Q&A with the LEGO Covid Face Shield Team

Back in April, we reported on the LEGO Group producing eye shields for health care workers, looking after patients with COVID-19 in Southern Denmark. In my ‘day job,’ I work as an anaesthesiologist. The availability of Personal Protective Equipment for health workers has been a topic of conversation amongst my colleagues for a few months, and I was excited to hear of the development. While we have had little to worry about in Australia, I realise that PPE remains an important issue in many parts of the world, as supply chains get re-established.

A group of Recognised LEGO Fan Media – including Brickset, New Elementary, Hispabrick Magazine, Brickfinder, as well as myself – had the opportunity to put some additional questions to the team responsible for the production of these face shields….

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Meet the Demon Bull King: Monkie Kid’s Fearsome Foe. [80010 review]

This week, we saw the launch of Monkie Kid, the LEGO Group’s new theme, based on the classic Chinese Novel, Journey to the West. While the sets look great, I was even more excited by the fact that there were only 12 hours between the official announcement and the release of sets in the local LEGO Brand stores – both LEGO Certified Stores, and the LEGOLAND Discovery Centre.

I was standing on the doorstep at opening time – third in line, and the only one who wasn’t planning to pick up the Monkey King Warrior Mech 80012. I am looking forward to getting it at some point, but I suspect there will be many reviews online in the next few weeks. So I headed to the antagonist: Demon Bull King 80010. This set has 1057 pieces, three minifigures and sells for $AUD129.99. To be honest, my interest was raised primarily by the colour scheme, as well as the windscreen elements used on his shoulders. I wanted to get a closer look, as the packaging was giving me a Space Police or Ice Planet 2002 kind of vibe. But we will come to that a little later.

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LEGO Group Announces Monkie Kid Theme: Available tomorrow!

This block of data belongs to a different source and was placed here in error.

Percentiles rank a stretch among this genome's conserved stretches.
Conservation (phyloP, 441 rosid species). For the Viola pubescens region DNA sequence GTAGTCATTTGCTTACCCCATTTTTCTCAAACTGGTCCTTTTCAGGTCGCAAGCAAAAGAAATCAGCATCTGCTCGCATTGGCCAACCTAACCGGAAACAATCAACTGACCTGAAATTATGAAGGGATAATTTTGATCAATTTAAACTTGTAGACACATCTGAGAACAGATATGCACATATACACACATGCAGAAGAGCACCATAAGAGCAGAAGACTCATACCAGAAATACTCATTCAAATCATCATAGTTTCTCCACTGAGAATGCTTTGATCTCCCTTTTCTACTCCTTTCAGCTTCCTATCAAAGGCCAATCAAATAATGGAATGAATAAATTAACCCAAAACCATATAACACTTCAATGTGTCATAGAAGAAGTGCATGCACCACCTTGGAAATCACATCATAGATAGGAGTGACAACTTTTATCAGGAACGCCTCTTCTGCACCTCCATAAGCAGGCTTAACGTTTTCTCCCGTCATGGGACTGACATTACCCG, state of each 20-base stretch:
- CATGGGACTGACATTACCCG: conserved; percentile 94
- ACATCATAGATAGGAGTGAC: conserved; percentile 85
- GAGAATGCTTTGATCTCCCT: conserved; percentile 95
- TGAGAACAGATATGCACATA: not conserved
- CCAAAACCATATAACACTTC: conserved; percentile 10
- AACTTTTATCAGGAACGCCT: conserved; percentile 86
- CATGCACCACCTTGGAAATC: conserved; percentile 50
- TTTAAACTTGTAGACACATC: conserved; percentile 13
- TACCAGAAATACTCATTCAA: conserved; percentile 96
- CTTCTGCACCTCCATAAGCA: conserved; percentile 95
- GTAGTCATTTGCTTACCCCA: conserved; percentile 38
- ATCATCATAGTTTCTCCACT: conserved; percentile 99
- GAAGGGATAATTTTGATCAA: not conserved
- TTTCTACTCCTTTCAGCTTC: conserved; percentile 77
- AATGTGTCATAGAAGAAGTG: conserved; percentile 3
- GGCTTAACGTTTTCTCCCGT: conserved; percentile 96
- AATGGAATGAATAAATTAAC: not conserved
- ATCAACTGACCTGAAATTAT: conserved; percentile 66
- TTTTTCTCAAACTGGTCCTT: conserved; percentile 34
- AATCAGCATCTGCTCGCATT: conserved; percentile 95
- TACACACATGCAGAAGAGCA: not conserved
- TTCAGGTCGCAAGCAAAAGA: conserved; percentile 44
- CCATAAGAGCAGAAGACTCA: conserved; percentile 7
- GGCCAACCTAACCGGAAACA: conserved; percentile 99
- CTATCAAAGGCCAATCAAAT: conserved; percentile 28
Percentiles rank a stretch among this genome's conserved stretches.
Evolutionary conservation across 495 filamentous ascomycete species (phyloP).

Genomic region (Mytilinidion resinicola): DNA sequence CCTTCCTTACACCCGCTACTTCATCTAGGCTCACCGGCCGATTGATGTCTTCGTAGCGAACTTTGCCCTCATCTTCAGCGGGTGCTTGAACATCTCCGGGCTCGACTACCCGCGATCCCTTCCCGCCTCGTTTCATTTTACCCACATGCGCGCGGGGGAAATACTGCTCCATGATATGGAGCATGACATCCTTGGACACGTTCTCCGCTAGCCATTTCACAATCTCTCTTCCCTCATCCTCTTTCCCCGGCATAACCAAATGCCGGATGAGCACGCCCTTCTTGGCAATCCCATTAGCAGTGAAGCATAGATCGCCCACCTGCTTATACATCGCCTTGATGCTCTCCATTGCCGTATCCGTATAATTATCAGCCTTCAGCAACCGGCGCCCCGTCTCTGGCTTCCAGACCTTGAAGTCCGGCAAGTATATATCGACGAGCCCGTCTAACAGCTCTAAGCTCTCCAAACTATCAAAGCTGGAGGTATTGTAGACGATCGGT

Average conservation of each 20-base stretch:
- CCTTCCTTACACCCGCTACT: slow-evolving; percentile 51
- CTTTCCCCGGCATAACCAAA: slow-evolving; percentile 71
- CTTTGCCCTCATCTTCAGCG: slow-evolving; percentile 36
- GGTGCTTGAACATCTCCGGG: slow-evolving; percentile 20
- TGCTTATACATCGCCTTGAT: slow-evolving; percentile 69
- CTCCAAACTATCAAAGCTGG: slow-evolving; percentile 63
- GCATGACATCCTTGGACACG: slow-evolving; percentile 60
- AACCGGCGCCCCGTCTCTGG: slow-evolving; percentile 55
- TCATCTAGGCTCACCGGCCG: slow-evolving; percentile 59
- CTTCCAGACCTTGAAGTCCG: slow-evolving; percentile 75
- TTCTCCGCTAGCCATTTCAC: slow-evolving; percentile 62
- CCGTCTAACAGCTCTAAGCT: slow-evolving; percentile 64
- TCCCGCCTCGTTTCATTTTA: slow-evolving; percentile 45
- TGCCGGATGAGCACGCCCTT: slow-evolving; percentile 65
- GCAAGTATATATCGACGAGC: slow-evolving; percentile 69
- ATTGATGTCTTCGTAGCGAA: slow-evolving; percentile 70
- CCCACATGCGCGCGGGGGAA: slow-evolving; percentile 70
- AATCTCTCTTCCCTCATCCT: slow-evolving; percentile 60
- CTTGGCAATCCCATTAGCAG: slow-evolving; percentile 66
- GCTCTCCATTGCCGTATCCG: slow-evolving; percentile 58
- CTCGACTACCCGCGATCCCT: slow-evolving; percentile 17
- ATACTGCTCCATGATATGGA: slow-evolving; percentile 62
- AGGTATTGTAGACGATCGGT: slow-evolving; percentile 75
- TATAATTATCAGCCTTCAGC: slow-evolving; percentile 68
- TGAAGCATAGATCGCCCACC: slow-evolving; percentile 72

As kid growing up in Australia in the late 1970’s and early 1980’s TV Viewing was pretty predictable in the run up to the ABC’s evening news: The Goodies, Doctor Who and a music video. In 1981, this changed with an English dub of a Japanese series based on a 500 year old Chinese folk tale. The tales of the stone monkey, along with the fish and pig spirits, protecting a Buddhist priest on his pilgrimage to recover scriptures to save the world from chaos captured the hearts and minds of a generation, as matchsticks became quarterstaves, and you could whistle up a cloud in the schoolyard. And that theme song. Ask anyone over the age of 40. they can probably still sing it for you.

Fast forward forty years, and the LEGO Group is releasing a whole new theme based on the Chinese legend….

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Haunted House 10273: The Fairground says ‘Farewell’ to Creator Expert

Over the last few years, we have seen an increasing number of sets with the action set in an amusement park or fairground. We have seen these in Creator, Friends, LEGO City and particularly Creator Expert – where we have seen the largest, most sophisticated models: the Mixer, Ferris wheel, Carousel and Roller Coaster. The roller coaster was released 2 years ago now, and it must be almost time for a new one to be released. As an adult, I find the amusement parks sets enjoyable to put together: they have been satisfying builds, and there are lots of interesting ways to incorporate them in an engaging layout.